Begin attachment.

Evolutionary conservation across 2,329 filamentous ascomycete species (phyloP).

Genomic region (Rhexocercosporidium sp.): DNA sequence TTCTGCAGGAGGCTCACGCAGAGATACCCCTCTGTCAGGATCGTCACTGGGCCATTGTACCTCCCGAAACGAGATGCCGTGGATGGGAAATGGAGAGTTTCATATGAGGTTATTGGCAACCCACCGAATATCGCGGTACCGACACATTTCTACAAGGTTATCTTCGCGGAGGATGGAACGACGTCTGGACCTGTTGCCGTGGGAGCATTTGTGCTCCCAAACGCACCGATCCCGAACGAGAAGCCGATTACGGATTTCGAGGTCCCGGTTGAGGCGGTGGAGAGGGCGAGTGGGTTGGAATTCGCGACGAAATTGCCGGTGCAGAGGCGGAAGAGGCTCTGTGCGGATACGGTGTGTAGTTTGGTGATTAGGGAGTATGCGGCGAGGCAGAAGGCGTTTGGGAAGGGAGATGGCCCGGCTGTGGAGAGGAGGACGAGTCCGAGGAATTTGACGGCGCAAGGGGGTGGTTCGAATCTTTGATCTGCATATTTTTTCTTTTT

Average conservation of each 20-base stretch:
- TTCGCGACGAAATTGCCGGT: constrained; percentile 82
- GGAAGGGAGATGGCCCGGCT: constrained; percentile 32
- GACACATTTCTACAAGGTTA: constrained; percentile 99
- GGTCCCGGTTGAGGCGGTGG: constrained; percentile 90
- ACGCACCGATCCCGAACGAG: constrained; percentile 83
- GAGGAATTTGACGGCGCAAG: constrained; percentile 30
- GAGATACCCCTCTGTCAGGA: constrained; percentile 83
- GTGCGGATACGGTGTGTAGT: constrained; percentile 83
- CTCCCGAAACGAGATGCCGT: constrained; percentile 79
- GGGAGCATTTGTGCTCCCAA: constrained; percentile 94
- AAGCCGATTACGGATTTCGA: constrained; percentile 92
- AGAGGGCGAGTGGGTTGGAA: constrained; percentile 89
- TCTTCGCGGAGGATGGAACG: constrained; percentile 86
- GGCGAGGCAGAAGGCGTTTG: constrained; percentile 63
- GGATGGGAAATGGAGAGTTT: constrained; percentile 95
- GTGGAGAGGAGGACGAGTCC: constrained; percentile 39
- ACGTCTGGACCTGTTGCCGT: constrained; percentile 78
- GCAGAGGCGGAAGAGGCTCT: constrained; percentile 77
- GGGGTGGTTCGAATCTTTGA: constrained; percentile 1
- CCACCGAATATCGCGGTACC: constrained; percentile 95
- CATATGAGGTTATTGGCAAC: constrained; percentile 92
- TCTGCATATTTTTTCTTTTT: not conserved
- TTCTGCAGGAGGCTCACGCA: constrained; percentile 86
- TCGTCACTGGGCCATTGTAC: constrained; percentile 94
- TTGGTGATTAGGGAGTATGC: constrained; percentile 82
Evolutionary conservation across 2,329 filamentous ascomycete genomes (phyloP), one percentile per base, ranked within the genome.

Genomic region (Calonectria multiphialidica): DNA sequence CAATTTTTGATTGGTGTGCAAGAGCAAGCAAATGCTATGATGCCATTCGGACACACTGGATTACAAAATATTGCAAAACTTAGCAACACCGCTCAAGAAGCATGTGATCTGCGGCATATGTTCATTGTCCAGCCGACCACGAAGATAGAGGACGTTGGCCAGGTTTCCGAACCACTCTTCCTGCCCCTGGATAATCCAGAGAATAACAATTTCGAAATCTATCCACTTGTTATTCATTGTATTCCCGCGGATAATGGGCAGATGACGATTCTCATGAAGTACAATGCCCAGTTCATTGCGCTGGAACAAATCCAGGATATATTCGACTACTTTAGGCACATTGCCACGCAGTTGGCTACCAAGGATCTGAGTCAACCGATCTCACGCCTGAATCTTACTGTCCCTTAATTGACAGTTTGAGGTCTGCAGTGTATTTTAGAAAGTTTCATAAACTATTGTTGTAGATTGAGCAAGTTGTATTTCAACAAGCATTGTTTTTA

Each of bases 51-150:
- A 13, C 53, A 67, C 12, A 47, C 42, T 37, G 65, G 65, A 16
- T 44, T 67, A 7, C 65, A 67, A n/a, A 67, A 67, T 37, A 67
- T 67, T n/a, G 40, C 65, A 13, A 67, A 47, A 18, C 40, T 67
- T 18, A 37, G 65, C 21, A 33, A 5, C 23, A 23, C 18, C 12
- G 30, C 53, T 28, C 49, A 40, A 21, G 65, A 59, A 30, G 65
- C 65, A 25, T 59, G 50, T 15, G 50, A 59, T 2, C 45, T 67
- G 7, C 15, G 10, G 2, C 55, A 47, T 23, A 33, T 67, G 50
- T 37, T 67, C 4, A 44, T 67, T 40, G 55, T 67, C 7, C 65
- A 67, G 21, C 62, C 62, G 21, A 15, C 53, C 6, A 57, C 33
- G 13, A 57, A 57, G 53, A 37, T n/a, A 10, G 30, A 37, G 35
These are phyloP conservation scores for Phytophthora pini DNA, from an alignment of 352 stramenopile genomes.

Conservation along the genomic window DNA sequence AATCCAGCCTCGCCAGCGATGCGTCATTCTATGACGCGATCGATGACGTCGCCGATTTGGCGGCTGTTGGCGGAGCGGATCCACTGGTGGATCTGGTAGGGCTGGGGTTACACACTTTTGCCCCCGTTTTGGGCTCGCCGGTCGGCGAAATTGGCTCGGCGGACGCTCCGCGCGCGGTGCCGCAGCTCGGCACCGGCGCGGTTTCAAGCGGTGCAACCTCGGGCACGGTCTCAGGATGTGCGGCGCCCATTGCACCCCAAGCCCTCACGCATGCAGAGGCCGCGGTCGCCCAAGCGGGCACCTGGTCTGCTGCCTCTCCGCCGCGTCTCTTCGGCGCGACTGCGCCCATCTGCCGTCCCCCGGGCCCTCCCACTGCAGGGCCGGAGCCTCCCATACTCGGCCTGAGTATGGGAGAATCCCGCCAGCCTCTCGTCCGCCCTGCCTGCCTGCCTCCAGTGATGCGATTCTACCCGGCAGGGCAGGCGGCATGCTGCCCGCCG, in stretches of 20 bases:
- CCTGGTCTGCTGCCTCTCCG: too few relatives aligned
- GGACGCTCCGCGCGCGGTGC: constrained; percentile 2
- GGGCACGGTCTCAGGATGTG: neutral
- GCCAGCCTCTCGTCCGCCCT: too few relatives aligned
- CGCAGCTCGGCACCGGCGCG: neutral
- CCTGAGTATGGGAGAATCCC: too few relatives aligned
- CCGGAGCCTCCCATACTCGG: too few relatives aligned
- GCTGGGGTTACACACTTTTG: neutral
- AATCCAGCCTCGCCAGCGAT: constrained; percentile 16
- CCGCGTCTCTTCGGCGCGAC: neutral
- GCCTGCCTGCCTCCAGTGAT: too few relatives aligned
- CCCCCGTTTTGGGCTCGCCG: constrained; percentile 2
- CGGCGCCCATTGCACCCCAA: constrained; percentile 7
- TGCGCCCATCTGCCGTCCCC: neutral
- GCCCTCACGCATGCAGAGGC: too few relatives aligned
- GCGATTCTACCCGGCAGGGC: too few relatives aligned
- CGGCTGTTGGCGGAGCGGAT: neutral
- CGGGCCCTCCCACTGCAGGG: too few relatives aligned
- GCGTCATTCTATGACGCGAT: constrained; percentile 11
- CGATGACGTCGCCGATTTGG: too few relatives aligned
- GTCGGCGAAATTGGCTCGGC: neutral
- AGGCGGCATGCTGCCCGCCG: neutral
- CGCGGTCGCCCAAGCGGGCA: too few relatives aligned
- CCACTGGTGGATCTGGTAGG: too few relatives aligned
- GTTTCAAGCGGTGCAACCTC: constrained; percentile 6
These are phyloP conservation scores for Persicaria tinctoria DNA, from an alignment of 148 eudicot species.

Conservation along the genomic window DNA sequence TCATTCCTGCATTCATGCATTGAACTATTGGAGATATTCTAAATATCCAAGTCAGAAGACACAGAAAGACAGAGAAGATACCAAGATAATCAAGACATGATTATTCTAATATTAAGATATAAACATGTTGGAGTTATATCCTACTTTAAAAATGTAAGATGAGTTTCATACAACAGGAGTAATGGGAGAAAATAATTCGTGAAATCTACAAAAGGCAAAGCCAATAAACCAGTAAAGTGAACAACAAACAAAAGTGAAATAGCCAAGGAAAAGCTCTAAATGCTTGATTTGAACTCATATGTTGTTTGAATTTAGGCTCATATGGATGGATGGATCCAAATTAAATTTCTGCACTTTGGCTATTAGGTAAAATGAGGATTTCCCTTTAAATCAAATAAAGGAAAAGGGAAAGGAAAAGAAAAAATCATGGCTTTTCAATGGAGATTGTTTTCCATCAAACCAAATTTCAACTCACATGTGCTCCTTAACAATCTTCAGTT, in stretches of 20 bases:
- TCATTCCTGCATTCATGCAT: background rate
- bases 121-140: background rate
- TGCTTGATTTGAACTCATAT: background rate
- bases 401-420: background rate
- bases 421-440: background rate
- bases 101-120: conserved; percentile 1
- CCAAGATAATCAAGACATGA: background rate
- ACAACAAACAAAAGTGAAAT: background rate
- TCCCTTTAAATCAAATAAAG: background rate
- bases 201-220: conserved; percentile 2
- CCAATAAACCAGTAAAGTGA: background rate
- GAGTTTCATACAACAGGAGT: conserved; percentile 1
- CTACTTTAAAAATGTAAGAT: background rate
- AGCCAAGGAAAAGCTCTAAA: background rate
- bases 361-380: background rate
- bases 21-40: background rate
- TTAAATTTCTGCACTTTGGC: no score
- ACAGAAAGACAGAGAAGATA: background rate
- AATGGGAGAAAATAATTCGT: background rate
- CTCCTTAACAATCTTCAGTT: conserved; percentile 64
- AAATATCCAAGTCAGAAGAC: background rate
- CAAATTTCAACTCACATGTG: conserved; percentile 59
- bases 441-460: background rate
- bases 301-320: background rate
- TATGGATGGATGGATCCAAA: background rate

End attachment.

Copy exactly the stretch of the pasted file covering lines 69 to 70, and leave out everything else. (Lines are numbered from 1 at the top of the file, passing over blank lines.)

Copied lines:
These are phyloP conservation scores for Persicaria tinctoria DNA, from an alignment of 148 eudicot species.

Conservation along the genomic window DNA sequence TCATTCCTGCATTCATGCATTGAACTATTGGAGATATTCTAAATATCCAAGTCAGAAGACACAGAAAGACAGAGAAGATACCAAGATAATCAAGACATGATTATTCTAATATTAAGATATAAACATGTTGGAGTTATATCCTACTTTAAAAATGTAAGATGAGTTTCATACAACAGGAGTAATGGGAGAAAATAATTCGTGAAATCTACAAAAGGCAAAGCCAATAAACCAGTAAAGTGAACAACAAACAAAAGTGAAATAGCCAAGGAAAAGCTCTAAATGCTTGATTTGAACTCATATGTTGTTTGAATTTAGGCTCATATGGATGGATGGATCCAAATTAAATTTCTGCACTTTGGCTATTAGGTAAAATGAGGATTTCCCTTTAAATCAAATAAAGGAAAAGGGAAAGGAAAAGAAAAAATCATGGCTTTTCAATGGAGATTGTTTTCCATCAAACCAAATTTCAACTCACATGTGCTCCTTAACAATCTTCAGTT, in stretches of 20 bases: